Oct 31, 2011
Governments do not want GM crop authorisations to be renationalised
Experts call for changes to EU genetic engineering legislatation
Two evaluation reports on the EU’s legislation on genetically modified organisms (GMOs) find that John Dalli, the European Commissioner for Health and Consumer Policy, is on the right track with his proposal to allow member states a greater say in decisions concerning the cultivation of GM crops. However, a majority of member state governments reject the proposal.
According to John Dalli, EU Commissioner for Health and Consumer Policy, the reports confirm that the problem does not lie with the legislation’s design or objectives, but with the way these issues are handled at a political level. Photo: European Commission
On 28 October, John Dalli, the European Commissioner for Health and Consumer Policy, presented the findings of two independent evaluation reports that were commissioned by the European Commission a while ago. One evaluates the authorisation procedure for GMO cultivation; the other deals with the approval and labelling of GM food and feed. Both reports were completed at the beginning of 2011 and the Commission carried out an “internal policy analysis” on their findings.
The experts surveyed numerous representatives of biotech companies, farming associations, trade associations, research institutions and environmental associations. The surveys revealed dissatisfaction on all sides with the current situation for the authorisation of GMOs for cultivation. There has been a deadlock at this level for years: the Commission regularly proposes the authorisation of GMOs for cultivation based on scientific risk assessments carried out by the European Food Safety Authority (EFSA), but the Council of Ministers then fails to come to a qualified majority decision for or against the proposal.
The reports come to the conclusion that GMO legislation in the EU does not require dramatic changes, but called for some improvements. Current difficulties in implementing the legislation are, they write, caused by the fact that member state representatives often cite doubts about the scientific risk assessment, but are in fact following political objectives. In order to defuse this situation, the experts propose giving member states a greater say in decisions concerning GMO cultivation. In addition, the approval process for the import of GM food and feed needs to be speeded up because more and more GM crops are being grown around the world, and uniform rules need to be drawn up for environmental monitoring of GM crops.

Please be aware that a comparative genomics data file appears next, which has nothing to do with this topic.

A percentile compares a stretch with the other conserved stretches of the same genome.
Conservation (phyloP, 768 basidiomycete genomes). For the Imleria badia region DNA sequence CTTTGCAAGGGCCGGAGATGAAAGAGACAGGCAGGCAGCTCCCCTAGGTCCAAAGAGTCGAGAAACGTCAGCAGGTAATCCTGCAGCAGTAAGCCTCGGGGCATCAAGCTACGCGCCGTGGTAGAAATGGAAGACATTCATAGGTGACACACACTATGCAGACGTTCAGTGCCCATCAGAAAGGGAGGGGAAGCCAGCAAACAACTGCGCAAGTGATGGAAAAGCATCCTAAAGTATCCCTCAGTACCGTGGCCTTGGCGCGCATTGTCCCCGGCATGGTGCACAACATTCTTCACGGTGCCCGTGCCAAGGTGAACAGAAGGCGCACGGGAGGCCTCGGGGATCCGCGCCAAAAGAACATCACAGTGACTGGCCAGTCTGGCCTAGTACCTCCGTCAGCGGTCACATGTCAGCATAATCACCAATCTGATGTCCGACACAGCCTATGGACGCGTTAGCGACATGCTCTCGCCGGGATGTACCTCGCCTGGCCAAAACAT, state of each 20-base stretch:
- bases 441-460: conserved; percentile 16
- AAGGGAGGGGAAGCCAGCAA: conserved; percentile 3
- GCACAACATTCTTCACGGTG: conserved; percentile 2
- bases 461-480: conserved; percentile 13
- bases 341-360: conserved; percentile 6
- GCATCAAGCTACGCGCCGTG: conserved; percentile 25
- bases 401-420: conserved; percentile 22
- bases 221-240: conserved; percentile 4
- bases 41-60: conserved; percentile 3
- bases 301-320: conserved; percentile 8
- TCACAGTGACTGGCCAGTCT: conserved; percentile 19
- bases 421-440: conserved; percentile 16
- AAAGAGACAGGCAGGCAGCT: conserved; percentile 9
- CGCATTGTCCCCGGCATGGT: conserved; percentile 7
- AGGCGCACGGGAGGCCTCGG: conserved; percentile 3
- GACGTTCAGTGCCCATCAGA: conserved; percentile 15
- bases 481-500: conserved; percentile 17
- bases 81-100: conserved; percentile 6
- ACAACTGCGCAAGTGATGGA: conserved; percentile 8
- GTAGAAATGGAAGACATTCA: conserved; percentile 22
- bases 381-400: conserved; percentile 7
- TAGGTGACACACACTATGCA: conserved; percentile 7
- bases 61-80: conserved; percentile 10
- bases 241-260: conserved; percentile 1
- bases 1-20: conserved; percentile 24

John Dalli said the reports showed that the European Commission was on the right track. It would soon be proposing more precise requirements for the submission of authorisation applications for imported GM food and feed products. The process could then be speeded up considerably so that authorisation would not take longer than is typical in other parts of the world.
Dalli took the opportunity to draw attention to the Commission’s reform proposal for the authorisation of GM crops. Under the new proposal, risk assessments of GM plants would continue to be conducted by EFSA in accordance with scientific criteria, but member states would be able to ban the cultivation of authorised plants, for instance on socio-economic or ethical grounds. Ladislav Miko, Director-General for Health and Consumer Protection, repeated the concerns that Dalli expressed back in mid-October: that the reform proposal would founder because of opposition by national governments and that member states evidently did not want to assume any political responsibility. The majority of member state governments are of the opinion that the legal basis for national cultivation bans is not firm enough to withstand potential trade disputes with the World Trade Organization. By contrast, the European Parliament, which also has a say in the matter, voted in July 2011 in favour of letting member states decide on the cultivation of GMOs. According to a report by the Dow Jones news agency, however, there are currently no plans for further consultations in the Council of Ministers.
More from GMO Safety
- EU member states to be allowed to ban GM crops (6 July 2011)
- Genetic engineering: Criteria for national cultivation bans remain unclear (18 Februar 2011)
- Nationalisation of the GMO cultivation decision: “The buck has been passed to the Member States.” Interview with Hans-Georg Dederer, University of Passau (02 August 2011)